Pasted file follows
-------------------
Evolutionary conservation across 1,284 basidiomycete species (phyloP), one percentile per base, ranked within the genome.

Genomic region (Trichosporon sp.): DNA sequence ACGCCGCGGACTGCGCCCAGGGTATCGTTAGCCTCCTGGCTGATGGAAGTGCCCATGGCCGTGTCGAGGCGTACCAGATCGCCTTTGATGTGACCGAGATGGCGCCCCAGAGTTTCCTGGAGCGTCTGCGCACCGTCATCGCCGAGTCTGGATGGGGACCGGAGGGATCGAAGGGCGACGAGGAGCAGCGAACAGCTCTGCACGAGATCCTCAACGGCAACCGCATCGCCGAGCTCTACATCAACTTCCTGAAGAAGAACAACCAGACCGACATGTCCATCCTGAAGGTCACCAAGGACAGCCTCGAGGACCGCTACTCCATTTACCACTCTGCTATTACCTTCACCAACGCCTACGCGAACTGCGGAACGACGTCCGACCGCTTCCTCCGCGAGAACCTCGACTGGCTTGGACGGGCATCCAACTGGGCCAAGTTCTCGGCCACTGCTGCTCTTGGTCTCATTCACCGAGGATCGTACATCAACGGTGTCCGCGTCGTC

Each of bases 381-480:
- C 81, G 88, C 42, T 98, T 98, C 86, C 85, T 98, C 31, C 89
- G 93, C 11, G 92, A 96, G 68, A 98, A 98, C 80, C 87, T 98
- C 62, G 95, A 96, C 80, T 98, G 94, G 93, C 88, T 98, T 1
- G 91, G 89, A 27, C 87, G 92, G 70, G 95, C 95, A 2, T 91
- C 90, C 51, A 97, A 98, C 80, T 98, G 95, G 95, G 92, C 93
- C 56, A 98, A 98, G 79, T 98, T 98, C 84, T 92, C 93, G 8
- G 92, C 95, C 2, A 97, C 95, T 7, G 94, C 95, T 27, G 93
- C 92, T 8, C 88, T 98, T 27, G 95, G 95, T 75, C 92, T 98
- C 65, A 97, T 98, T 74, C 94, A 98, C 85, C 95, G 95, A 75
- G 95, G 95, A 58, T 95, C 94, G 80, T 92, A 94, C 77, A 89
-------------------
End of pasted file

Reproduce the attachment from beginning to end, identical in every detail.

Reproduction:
Evolutionary conservation across 1,284 basidiomycete species (phyloP), one percentile per base, ranked within the genome.

Genomic region (Trichosporon sp.): DNA sequence ACGCCGCGGACTGCGCCCAGGGTATCGTTAGCCTCCTGGCTGATGGAAGTGCCCATGGCCGTGTCGAGGCGTACCAGATCGCCTTTGATGTGACCGAGATGGCGCCCCAGAGTTTCCTGGAGCGTCTGCGCACCGTCATCGCCGAGTCTGGATGGGGACCGGAGGGATCGAAGGGCGACGAGGAGCAGCGAACAGCTCTGCACGAGATCCTCAACGGCAACCGCATCGCCGAGCTCTACATCAACTTCCTGAAGAAGAACAACCAGACCGACATGTCCATCCTGAAGGTCACCAAGGACAGCCTCGAGGACCGCTACTCCATTTACCACTCTGCTATTACCTTCACCAACGCCTACGCGAACTGCGGAACGACGTCCGACCGCTTCCTCCGCGAGAACCTCGACTGGCTTGGACGGGCATCCAACTGGGCCAAGTTCTCGGCCACTGCTGCTCTTGGTCTCATTCACCGAGGATCGTACATCAACGGTGTCCGCGTCGTC

Each of bases 381-480:
- C 81, G 88, C 42, T 98, T 98, C 86, C 85, T 98, C 31, C 89
- G 93, C 11, G 92, A 96, G 68, A 98, A 98, C 80, C 87, T 98
- C 62, G 95, A 96, C 80, T 98, G 94, G 93, C 88, T 98, T 1
- G 91, G 89, A 27, C 87, G 92, G 70, G 95, C 95, A 2, T 91
- C 90, C 51, A 97, A 98, C 80, T 98, G 95, G 95, G 92, C 93
- C 56, A 98, A 98, G 79, T 98, T 98, C 84, T 92, C 93, G 8
- G 92, C 95, C 2, A 97, C 95, T 7, G 94, C 95, T 27, G 93
- C 92, T 8, C 88, T 98, T 27, G 95, G 95, T 75, C 92, T 98
- C 65, A 97, T 98, T 74, C 94, A 98, C 85, C 95, G 95, A 75
- G 95, G 95, A 58, T 95, C 94, G 80, T 92, A 94, C 77, A 89